SA’s Top E-Tailer Takealot Faces Biggest Test Yet As Amazon Muscles In

By  |  October 20, 2023

After a long period of leaks and speculation, Amazon officially confirmed its plans to launch its online marketplace in South Africa earlier this week, setting the stage for a competitive showdown with local giant Takealot. With its vast resources, efficient logistics network, and global reputation, Amazon’s entry is poised to reshape the online shopping experience for South African consumers.

“We look forward to launching in South Africa, providing local sellers, brand owners and entrepreneurs – small and large –  the opportunity to grow their business with Amazon, and delivering great value and a convenient shopping experience for customers across South Africa,” said Amazon GM for sub-Saharan Africa Robert Koen in a statement.

South Africa’s e-commerce market, estimated to be worth USD 4.5 B as of 2021, has experienced consistent growth over the past decade, fueled by increasing internet penetration, digital literacy, and a growing middle class. Takealot, as the current market leader, has played a pivotal role in shaping online shopping habits. However, the market is far from saturation. A substantial portion of the population, especially in rural areas, for instance, remains untapped, presenting an expansive opportunity for e-commerce players to bridge the gap between urban and rural consumers. This is a possible new frontier in which fresh competition could ignite development.

Amazon’s delayed but imminent entry into South Africa in 2024 is marked by its focus on attracting local sellers to its platform. With more than 60 percent of its sales coming from independent sellers globally, Amazon plans to replicate this model in South Africa. The company’s emphasis on empowering local entrepreneurs and businesses aligns with its vision of providing a vast selection of products, competitive prices, and convenience for consumers.

“The launch of in 2024 will provide independent sellers throughout the country an opportunity to rapidly launch, grow and scale their businesses while leveraging the innovative capabilities provided by Amazon,” the company said in a statement.

One of Amazon’s key strengths, which has enabled it to match and even overtake established players in other markets, lies in its robust logistics network, enabling fast and efficient delivery services. The company plans to offer South African sellers a range of warehousing and delivery options, and it appears to go beyond what Takealot currently provides. A recent survey by global logistics giant DHL, which studied 11,500 shoppers from 23 key e-commerce countries across Europe, the Americas, the Middle East, Africa, Asia Pacific, and China, suggests that flexible delivery options are top of mind for online shoppers in South Africa.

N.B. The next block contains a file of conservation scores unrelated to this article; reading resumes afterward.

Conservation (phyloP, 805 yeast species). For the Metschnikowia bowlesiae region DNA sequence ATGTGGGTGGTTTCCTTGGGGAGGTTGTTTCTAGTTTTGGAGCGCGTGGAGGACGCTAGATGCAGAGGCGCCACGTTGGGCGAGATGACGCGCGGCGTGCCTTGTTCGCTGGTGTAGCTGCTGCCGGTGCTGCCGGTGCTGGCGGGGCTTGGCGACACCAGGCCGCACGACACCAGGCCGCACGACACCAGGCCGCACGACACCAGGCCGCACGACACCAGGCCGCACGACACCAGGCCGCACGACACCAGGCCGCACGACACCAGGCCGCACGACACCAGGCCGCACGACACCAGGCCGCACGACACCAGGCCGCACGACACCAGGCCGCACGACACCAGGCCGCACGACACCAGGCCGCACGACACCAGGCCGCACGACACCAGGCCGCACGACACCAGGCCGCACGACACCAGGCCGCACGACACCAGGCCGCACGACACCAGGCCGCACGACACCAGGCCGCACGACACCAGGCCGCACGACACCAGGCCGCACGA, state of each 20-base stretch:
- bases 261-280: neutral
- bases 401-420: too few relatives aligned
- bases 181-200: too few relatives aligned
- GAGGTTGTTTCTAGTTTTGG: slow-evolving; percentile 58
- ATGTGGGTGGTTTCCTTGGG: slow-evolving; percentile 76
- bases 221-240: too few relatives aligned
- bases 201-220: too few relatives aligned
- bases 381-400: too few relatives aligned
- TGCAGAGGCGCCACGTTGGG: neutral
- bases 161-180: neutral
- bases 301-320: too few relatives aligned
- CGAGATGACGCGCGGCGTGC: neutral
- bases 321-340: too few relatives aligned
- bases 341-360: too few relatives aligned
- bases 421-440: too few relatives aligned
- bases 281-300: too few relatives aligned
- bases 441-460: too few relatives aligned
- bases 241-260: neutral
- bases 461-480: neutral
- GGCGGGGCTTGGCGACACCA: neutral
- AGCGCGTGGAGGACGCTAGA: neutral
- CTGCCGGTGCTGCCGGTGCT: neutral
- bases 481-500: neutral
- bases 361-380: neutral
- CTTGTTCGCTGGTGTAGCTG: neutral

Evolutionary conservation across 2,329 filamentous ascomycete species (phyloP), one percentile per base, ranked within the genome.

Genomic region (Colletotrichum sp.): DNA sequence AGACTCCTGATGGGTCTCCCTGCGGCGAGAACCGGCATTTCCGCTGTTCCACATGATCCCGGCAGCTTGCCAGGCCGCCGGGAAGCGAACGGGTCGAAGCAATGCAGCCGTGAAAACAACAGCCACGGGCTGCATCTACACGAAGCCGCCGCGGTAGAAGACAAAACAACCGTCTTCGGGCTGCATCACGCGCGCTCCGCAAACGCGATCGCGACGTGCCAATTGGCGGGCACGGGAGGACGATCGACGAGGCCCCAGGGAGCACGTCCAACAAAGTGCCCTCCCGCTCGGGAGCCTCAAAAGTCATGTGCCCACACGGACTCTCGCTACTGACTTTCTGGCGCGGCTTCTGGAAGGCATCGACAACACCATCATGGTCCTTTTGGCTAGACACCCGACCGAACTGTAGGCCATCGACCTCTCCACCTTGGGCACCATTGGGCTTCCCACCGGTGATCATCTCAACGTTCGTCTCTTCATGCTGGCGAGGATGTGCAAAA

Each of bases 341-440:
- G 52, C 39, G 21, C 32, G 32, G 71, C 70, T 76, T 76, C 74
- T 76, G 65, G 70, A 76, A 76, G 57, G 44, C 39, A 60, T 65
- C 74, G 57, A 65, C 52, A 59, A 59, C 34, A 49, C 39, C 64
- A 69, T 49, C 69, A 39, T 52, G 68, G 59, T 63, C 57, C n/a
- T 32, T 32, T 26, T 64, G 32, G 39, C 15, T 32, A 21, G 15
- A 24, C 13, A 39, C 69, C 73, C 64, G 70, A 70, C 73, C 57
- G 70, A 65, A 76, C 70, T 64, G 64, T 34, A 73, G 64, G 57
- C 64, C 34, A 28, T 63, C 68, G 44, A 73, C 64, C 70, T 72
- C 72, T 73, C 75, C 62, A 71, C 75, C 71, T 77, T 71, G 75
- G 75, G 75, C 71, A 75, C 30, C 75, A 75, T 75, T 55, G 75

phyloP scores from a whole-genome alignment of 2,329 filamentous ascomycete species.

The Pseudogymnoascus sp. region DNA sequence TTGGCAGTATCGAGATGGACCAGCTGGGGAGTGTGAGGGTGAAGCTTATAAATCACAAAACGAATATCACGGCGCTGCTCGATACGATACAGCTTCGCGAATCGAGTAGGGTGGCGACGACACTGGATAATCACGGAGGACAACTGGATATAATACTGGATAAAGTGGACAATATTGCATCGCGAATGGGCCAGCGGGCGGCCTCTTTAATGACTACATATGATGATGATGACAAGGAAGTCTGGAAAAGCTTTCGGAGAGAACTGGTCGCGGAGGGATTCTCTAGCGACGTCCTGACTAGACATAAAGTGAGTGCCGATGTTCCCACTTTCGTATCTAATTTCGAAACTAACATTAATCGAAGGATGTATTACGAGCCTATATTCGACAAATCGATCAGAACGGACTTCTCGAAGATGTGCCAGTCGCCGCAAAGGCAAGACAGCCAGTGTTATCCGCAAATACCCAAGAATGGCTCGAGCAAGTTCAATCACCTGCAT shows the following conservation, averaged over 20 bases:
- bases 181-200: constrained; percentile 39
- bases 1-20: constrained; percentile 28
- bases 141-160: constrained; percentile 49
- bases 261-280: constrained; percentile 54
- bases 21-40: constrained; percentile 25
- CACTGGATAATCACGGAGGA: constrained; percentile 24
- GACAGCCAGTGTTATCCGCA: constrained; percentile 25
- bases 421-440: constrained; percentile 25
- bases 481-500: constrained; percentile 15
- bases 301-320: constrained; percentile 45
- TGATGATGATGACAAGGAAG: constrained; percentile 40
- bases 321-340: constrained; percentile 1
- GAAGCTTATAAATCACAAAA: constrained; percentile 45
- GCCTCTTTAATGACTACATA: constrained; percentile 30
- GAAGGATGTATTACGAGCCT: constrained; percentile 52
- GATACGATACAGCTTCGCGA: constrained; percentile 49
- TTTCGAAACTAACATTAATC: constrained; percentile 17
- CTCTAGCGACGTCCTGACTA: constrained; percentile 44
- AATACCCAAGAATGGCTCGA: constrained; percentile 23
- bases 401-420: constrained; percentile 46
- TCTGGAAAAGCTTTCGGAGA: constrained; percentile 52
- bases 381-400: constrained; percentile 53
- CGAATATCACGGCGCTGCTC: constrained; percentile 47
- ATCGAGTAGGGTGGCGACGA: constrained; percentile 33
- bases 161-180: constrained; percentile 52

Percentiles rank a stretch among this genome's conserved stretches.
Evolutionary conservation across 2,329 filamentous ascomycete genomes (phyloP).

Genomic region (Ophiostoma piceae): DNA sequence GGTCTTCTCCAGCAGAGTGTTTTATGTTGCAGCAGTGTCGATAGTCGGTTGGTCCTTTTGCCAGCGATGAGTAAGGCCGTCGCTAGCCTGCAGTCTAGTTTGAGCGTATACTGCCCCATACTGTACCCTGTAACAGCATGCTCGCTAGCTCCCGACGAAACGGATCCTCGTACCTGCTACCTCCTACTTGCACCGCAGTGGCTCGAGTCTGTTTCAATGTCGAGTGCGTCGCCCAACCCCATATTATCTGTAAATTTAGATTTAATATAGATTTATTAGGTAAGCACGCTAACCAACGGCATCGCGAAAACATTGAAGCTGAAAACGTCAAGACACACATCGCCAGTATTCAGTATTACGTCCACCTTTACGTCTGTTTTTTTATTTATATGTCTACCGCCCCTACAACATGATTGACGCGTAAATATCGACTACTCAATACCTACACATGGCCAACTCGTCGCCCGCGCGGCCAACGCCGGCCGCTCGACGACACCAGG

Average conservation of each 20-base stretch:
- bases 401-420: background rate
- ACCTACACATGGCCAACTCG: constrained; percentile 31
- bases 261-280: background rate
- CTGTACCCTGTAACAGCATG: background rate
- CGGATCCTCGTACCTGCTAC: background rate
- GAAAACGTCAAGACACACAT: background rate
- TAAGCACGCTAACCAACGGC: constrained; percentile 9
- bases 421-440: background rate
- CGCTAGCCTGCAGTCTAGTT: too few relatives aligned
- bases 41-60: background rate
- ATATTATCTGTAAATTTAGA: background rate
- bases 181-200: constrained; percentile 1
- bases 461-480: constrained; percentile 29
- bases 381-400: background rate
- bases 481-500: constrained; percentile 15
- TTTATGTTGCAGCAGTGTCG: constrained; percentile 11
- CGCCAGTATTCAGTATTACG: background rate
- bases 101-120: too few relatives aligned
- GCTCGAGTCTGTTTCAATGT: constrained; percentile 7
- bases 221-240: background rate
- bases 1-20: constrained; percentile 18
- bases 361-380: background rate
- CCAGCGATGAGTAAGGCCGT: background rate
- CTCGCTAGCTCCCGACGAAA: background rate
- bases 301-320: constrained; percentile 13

Additionally, Amazon’s pricing strategy, including lower monthly base fees and incentives for early sellers, might attract merchants looking for a cost-effective way to expand their businesses online.

Amazon’s seller plans, including the Individual and Professional options, offer flexibility for sellers of varying scales. The competitive pricing and comprehensive packages, such as Fulfilment by Amazon (FBA), where Amazon handles all logistics, present a compelling proposition for South African merchants. In contrast, Takealot offers a single plan and does not allow sellers to use their own storage facilities or delivery services, providing a contrast in business models.

Takealot, in response, has expressed optimism about healthy competition benefiting the economy and consumers, indicating a positive outlook amid the challenges. In response to Amazon’s announcement, South Africa’s biggest online retailer told MyBroadband it believed any competition was healthy for South Africa’s economy, the sector, and shoppers. Naspers-owned Takealot would however be looking to arrest the slump that saw it post a loss of ZAR 400 M (~USD 22 M) over the last financial year, per financials publicised in June.

While Amazon’s entry poses a significant challenge to Takealot’s market dominance, it also opens up opportunities for local sellers to reach a broader customer base. The competition is expected to drive innovation, improve customer service, and potentially lead to better deals for consumers.

Amazon’s entry into the South African e-commerce market signifies a new era for online shopping in the country. As the global giant gears up to compete with Takealot, consumers can anticipate a more diverse product range, competitive prices, and enhanced delivery services. The battle between these two industry titans will not only shape the future of e-commerce in South Africa but likely also pave the way for a more dynamic and customer-focused online shopping experience.

Featured Image Credits: Mybroadband

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